I've got some... experience in this. PM me if you want to give me a few more details about the vehicle and I'll get you some definitive suggestions.
 

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I don't want to sell it outright...no one will buy a vehicle with the check engine light on and as well I am having trouble with the A/c intermittently.

I heard too that dealers can fix vehicles alot cheaper than what the average person can just taking it to a garage.
People buy cars in all sorts of conditions. Just ask less for it. You'll still come out ahead of the dealer offer. JMO!
 

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I've read stats which say that, more or less, whatever they "offer" you for your trade, they would have "offered" you as a special customer discount/financing deal/call it whatever they want, even if you didn't have any trade. So in other words you get really $0 for a trade in when you buy a new car, because you'd have gotten it anyhow. Therefore you should just try to deal them down for other reasons, and then sell the car yourself to get extra money on top of that discount.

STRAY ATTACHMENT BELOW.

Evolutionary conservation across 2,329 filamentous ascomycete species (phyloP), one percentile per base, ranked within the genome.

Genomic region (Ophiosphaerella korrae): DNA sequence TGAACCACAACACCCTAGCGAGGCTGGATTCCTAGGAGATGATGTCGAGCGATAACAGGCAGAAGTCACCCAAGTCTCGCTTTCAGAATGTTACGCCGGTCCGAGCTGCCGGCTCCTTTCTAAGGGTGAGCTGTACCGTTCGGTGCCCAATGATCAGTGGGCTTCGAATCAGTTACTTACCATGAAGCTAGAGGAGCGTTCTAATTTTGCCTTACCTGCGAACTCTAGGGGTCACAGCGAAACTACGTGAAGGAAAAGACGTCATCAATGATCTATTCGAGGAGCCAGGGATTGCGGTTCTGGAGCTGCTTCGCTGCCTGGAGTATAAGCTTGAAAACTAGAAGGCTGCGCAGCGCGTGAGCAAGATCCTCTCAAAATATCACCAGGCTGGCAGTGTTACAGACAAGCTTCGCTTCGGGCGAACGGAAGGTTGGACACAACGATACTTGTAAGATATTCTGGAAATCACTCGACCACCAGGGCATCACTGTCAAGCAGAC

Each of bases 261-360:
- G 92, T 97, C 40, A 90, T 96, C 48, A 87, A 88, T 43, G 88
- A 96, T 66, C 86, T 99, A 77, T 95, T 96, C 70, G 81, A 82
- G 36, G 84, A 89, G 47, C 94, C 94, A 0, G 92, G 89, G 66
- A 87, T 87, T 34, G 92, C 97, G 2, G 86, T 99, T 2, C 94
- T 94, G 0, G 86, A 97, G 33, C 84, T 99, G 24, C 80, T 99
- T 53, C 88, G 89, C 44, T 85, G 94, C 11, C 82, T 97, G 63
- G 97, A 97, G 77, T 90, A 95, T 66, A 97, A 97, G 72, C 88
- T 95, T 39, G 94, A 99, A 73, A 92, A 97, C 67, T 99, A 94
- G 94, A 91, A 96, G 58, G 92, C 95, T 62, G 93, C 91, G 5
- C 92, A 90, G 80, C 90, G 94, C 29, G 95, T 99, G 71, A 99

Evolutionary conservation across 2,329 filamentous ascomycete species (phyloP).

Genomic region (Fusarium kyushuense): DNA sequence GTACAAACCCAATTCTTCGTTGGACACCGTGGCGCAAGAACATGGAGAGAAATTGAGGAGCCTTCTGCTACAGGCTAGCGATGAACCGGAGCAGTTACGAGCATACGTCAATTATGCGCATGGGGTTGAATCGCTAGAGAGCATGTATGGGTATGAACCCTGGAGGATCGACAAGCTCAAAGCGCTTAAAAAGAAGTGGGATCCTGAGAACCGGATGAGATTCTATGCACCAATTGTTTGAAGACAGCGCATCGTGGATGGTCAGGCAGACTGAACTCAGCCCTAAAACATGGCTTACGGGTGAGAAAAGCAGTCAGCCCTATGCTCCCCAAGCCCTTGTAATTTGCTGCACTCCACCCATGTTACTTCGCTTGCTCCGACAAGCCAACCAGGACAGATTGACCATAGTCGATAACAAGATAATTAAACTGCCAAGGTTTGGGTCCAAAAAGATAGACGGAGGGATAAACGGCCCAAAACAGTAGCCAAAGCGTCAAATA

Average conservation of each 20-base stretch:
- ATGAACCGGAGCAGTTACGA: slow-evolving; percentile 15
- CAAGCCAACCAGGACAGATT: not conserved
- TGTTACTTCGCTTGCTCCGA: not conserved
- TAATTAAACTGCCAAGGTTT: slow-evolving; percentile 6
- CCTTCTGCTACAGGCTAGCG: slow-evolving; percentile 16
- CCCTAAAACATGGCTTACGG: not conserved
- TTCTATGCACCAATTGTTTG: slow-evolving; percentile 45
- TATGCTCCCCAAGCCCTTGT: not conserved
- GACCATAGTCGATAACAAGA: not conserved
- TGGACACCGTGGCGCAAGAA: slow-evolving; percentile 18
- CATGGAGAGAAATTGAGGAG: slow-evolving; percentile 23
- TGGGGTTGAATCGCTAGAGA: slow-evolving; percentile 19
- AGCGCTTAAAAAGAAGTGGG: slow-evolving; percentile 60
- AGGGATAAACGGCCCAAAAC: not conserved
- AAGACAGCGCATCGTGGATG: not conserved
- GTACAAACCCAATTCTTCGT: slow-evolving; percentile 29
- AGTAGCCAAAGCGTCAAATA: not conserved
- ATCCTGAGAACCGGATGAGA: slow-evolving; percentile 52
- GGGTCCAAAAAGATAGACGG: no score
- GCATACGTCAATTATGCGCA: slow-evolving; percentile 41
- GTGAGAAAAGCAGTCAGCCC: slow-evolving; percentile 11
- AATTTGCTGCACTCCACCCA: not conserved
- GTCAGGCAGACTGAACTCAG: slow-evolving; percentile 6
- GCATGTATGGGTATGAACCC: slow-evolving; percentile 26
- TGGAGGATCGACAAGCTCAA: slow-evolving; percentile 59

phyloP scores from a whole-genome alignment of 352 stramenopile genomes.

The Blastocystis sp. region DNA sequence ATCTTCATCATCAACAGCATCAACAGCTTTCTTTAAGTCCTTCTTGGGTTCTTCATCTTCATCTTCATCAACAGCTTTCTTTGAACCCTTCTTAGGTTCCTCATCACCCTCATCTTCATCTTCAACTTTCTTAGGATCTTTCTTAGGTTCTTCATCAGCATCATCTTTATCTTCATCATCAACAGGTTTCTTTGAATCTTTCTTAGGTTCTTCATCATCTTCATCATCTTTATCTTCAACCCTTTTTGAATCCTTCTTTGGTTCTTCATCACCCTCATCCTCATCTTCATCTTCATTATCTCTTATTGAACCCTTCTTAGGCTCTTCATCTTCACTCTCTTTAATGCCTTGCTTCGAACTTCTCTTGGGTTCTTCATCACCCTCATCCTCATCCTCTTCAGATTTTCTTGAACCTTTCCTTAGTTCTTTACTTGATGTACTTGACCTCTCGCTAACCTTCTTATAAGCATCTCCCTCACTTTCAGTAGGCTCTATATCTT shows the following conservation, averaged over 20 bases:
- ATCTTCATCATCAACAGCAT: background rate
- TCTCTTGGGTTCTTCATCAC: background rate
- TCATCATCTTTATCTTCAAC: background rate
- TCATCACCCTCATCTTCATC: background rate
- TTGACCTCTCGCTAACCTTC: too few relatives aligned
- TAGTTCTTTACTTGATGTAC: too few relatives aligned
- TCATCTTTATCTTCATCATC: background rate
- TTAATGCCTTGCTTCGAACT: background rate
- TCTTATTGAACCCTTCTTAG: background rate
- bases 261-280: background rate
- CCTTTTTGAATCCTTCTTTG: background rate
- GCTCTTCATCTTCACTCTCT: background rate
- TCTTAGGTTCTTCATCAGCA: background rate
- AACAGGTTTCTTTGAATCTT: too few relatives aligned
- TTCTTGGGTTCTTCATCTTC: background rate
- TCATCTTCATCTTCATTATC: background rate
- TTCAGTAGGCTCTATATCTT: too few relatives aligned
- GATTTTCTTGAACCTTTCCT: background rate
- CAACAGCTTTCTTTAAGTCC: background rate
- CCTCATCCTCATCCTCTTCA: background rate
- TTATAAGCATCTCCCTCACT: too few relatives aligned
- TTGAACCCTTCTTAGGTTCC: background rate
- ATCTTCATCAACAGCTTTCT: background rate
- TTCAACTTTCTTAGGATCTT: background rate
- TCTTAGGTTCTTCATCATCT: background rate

This isn't true - if you have a $30,000 trade in I promise you can't get a $30,000 discount. Most people get confused, upset and unhappy because they are upside down (negative equity) in their trade in. What that means is that if their trade is worth $30,000 and they owe $35,000 on it that in reality the $5,000 gets added to the price of what they are buying in order to pay the trade in off. Does that mean they didn't get what it was worth? No. Does it mean they paid more for what they bought? In a manner of speaking but not really. If they left the trade out and sold it privately they'd still have to come up with that extra $5,000 to pay it off before they could sell it.